Now, the Grizzlies’ roster features a handful of intriguing young players who might be able to provide changes of pace at positions of need. Incoming rookies Wade Baldwin IV (a smooth, defensively capable combo guard out of Vanderbilt) and Deyonta Davis (an athletic and energetic rim-runner and space defender from Michigan State) could offer a spark. Offense-first guards Andrew Harrison and Troy Daniels could add some playmaking and floor-spacing to a team perennially in need of both.
Big men JaMychal Green and Jarell Martin both showed flashes when afforded rotation opportunities last season. Athletic swingman James Ennis, who came up with the Miami Heat and spent some time in Memphis last season, put up a shade under 16 points and four rebounds in 31 minutes per game during his season-closing stint with the similarly injury-addled New Orleans Pelicans, and returns to Beale Street with a chance to make his presence felt off the bench at the three spot.
And now, with Joerger out amid long-simmering front-office tensions, longtime Miami Heat assistant David Fizdale is in place to run the show. Now, Memphis has a coach who didn’t come up with “grit ‘n’ grind,” whose stock in trade over the years has been player development, and who sees reliance on a more diversified — and perhaps even perimeter-oriented — attack as the Grizzlies’ path forward. From a great Summer League chat with Fizdale by Matt Moore of CBSSports.com:
“The style of play is going to change the way [Conley] looks offensively,” Fizdale said. “We talked about giving him the first six seconds of every possession. In the past, which I’m not knocking because I have so much respect for those coaches and the success that that they had, but they played a different style where they posted their bigs first and then Mike had the ball at the end of the possession. I want to give Mike the opportunity early on to attack and make plays, and then we’ll get that end of possession post-up for Zach or Marc out of movement where teams can’t just load up on them.” […]
“[Parsons is] gonna be my LeBron James. He’s gonna be my Dwyane Wade,” Fizdale said, obviously not comparing Parsons’ talent to those two future Hall of Famers, but describing the kind of high-involvement, hyper-versatile role he envisions for Parsons. “He’s gonna be the guy I put into every offensive situation imaginable. He’s 6-9, 6-10, he can handle, he can shoot, he can run pick and roll, he can post, he can work off the elbow, he can set pick and rolls.”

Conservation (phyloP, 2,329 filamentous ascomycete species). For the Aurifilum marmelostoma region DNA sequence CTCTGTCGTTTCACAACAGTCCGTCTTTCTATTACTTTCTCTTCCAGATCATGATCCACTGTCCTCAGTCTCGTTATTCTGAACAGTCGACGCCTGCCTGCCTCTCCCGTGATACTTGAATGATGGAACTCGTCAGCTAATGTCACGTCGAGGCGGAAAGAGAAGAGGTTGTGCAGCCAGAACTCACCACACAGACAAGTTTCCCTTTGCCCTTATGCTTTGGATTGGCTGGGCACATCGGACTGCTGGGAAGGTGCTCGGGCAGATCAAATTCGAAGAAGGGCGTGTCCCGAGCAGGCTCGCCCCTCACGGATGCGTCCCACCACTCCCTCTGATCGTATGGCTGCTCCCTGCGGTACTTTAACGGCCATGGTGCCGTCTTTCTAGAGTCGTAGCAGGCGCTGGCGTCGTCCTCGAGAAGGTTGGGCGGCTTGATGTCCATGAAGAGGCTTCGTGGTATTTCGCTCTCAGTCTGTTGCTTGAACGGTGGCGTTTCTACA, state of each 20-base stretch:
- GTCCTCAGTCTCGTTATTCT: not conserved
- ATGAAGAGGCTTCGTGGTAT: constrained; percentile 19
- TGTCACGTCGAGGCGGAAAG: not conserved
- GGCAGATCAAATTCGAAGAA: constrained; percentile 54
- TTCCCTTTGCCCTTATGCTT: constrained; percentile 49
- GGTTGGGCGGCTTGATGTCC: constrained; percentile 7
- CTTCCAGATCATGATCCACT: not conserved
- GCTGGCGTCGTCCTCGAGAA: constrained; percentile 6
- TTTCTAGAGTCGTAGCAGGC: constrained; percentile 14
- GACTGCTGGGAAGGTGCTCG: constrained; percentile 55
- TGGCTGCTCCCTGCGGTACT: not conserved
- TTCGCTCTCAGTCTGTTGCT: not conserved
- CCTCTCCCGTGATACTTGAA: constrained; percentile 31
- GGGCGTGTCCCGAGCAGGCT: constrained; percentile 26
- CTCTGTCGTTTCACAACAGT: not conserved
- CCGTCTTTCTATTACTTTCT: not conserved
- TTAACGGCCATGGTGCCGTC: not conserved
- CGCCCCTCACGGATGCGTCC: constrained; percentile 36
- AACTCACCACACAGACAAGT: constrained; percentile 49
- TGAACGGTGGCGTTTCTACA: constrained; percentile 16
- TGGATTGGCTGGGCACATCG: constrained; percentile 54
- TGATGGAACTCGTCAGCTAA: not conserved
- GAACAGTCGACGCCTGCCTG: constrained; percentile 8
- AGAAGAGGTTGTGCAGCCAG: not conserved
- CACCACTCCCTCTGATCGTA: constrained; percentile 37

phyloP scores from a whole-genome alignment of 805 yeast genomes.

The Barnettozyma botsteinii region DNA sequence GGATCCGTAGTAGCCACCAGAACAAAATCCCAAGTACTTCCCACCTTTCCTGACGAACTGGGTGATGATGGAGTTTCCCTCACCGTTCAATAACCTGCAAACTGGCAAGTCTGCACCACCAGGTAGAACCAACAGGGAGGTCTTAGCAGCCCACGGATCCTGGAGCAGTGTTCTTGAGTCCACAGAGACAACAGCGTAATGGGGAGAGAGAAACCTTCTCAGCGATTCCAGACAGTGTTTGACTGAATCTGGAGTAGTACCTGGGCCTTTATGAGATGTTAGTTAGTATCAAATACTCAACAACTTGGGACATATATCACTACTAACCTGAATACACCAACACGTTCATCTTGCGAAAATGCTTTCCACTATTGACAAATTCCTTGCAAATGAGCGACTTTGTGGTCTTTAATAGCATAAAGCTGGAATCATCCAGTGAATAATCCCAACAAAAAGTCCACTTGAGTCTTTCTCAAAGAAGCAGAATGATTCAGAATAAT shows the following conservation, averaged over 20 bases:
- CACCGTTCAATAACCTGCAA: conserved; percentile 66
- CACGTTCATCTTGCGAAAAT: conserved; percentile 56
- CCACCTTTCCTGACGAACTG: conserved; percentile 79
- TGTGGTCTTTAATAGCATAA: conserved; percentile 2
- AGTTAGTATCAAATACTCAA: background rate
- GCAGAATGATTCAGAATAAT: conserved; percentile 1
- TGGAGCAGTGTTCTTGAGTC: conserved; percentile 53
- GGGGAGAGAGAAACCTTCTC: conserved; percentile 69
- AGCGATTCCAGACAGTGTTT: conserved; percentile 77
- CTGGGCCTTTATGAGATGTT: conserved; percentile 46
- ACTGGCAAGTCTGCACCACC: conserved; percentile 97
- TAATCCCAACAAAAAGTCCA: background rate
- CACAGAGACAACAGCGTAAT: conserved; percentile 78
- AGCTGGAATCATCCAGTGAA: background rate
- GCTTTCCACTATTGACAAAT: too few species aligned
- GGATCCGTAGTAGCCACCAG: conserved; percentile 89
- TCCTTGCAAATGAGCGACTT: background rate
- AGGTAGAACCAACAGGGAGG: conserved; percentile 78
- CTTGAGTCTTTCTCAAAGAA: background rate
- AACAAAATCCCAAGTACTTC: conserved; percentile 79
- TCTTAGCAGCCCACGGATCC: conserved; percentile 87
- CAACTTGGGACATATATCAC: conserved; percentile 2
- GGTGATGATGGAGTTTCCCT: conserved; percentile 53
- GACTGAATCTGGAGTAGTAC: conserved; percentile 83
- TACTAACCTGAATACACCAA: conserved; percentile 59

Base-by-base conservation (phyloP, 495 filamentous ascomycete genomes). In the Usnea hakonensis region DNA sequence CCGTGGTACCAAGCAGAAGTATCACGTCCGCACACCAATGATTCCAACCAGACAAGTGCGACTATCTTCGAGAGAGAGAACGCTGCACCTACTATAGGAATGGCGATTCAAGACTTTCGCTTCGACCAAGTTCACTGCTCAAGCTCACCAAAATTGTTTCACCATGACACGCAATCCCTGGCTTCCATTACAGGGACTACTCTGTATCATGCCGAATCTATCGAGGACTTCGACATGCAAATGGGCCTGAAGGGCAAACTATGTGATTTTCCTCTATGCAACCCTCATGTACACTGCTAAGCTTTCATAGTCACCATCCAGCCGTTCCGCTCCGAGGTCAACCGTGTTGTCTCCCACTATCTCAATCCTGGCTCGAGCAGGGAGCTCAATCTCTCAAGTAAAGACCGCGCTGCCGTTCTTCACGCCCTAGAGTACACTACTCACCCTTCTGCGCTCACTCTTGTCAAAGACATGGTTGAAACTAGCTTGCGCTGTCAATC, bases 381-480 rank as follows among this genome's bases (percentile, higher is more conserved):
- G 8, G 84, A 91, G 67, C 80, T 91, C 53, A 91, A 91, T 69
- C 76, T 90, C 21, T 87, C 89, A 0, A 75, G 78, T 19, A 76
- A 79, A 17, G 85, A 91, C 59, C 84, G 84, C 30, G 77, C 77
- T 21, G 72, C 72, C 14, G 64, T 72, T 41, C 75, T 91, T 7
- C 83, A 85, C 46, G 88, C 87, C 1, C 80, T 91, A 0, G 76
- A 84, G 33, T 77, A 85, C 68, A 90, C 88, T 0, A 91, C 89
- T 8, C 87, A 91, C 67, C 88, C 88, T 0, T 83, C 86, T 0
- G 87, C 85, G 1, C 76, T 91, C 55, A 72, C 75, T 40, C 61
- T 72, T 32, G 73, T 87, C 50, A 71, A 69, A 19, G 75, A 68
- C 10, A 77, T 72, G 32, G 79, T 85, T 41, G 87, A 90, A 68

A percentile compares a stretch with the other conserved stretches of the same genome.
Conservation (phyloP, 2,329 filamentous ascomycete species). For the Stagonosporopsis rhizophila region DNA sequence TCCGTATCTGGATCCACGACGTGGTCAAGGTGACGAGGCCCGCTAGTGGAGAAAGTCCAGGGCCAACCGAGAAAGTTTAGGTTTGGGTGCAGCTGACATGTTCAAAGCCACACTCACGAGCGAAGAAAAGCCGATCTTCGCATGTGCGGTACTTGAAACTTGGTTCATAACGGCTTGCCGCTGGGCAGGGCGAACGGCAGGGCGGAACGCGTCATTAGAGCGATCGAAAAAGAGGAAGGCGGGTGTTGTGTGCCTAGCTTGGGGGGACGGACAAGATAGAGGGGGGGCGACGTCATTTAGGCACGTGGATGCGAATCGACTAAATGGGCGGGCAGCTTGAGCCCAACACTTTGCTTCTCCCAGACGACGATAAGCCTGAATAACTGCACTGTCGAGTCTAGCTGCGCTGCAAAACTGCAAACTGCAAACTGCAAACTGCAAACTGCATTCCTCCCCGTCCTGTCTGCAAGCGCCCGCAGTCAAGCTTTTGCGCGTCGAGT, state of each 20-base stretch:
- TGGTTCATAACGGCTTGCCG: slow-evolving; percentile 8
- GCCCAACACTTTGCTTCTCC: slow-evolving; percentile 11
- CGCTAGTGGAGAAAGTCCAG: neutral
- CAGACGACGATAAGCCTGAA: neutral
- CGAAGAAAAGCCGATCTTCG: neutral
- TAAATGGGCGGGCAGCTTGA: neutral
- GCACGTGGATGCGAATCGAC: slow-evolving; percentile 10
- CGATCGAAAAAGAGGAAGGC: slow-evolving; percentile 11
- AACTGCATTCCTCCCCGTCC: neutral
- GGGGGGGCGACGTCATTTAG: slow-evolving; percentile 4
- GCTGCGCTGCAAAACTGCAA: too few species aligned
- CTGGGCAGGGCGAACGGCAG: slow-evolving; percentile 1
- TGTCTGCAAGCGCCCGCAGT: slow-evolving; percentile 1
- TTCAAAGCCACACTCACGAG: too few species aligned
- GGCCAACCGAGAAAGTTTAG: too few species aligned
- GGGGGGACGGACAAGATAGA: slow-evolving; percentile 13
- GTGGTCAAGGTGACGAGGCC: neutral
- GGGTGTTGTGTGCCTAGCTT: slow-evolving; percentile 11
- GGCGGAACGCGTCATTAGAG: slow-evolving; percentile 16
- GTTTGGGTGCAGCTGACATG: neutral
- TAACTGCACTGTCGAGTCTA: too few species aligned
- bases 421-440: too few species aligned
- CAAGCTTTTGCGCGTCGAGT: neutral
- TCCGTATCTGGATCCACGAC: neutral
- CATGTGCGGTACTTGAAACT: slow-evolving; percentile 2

“There are so many ways I want to use him. And obviously catch-and-shoot is what he does well already. I’m going to move him around a lot. With the personnel we have, he’s very unique. We don’t really have a guy like that, a lot of teams in the league don’t have a guy like that. I want to put him in the optimum situation offensively where he can be impactful.”
It’s all there in Fizdale’s vision. Attack early. Make plays. Playmaking wings and stretch fours. More motion. More variety. More shooting and, Lord willing, more making. Less yesterday. More today.
To some degree, that’s a bummer for those us who have inhaled deeply of “grit ‘n’ grind,” one of the league’s most invigorating and beloved identities. And yet, as Joe Mullinax of Grizzly Bear Blues recently wrote, “Once you come to terms with the passing of that era, you can have a clearer view to the future.”
The 2016-17 Grizzlies won’t completely move away from bread-and-butter post-ups and face-ups, but if Wright and Parsons are healthy, and if a couple of the young wings — Baldwin, Daniels, Harrison, perpetually injured 2014 first-rounder Jordan Adams — can pop, Memphis could look more like a modern NBA offense, with better spacing, more side-to-side movement and a quicker pace, all orchestrated by the Grizzlies’ conductor and heartbeat. If it goes right, the Grizzlies could have more answers than just, “Hold them to 80 and we’ve got a shot,” which sounds like a pretty promising shift in a league where stagnation is death.
It could all go sideways, of course — if Fizdale’s hoped-for changes meet with the same resistance that Joerger’s did, if the big guns aren’t healthy and Memphis’ young and largely untested bench isn’t ready for prime time, etc. But a half-dozen years after catching lightning in a bottle to put themselves on the NBA map, the Grizzlies have chosen to chart a new path toward sustained relevance and, with any luck, a return to the ranks of the clubs with a real shot at making the conference finals. The goal remains the same, even if the grind might not.
Previously, on BDL 25: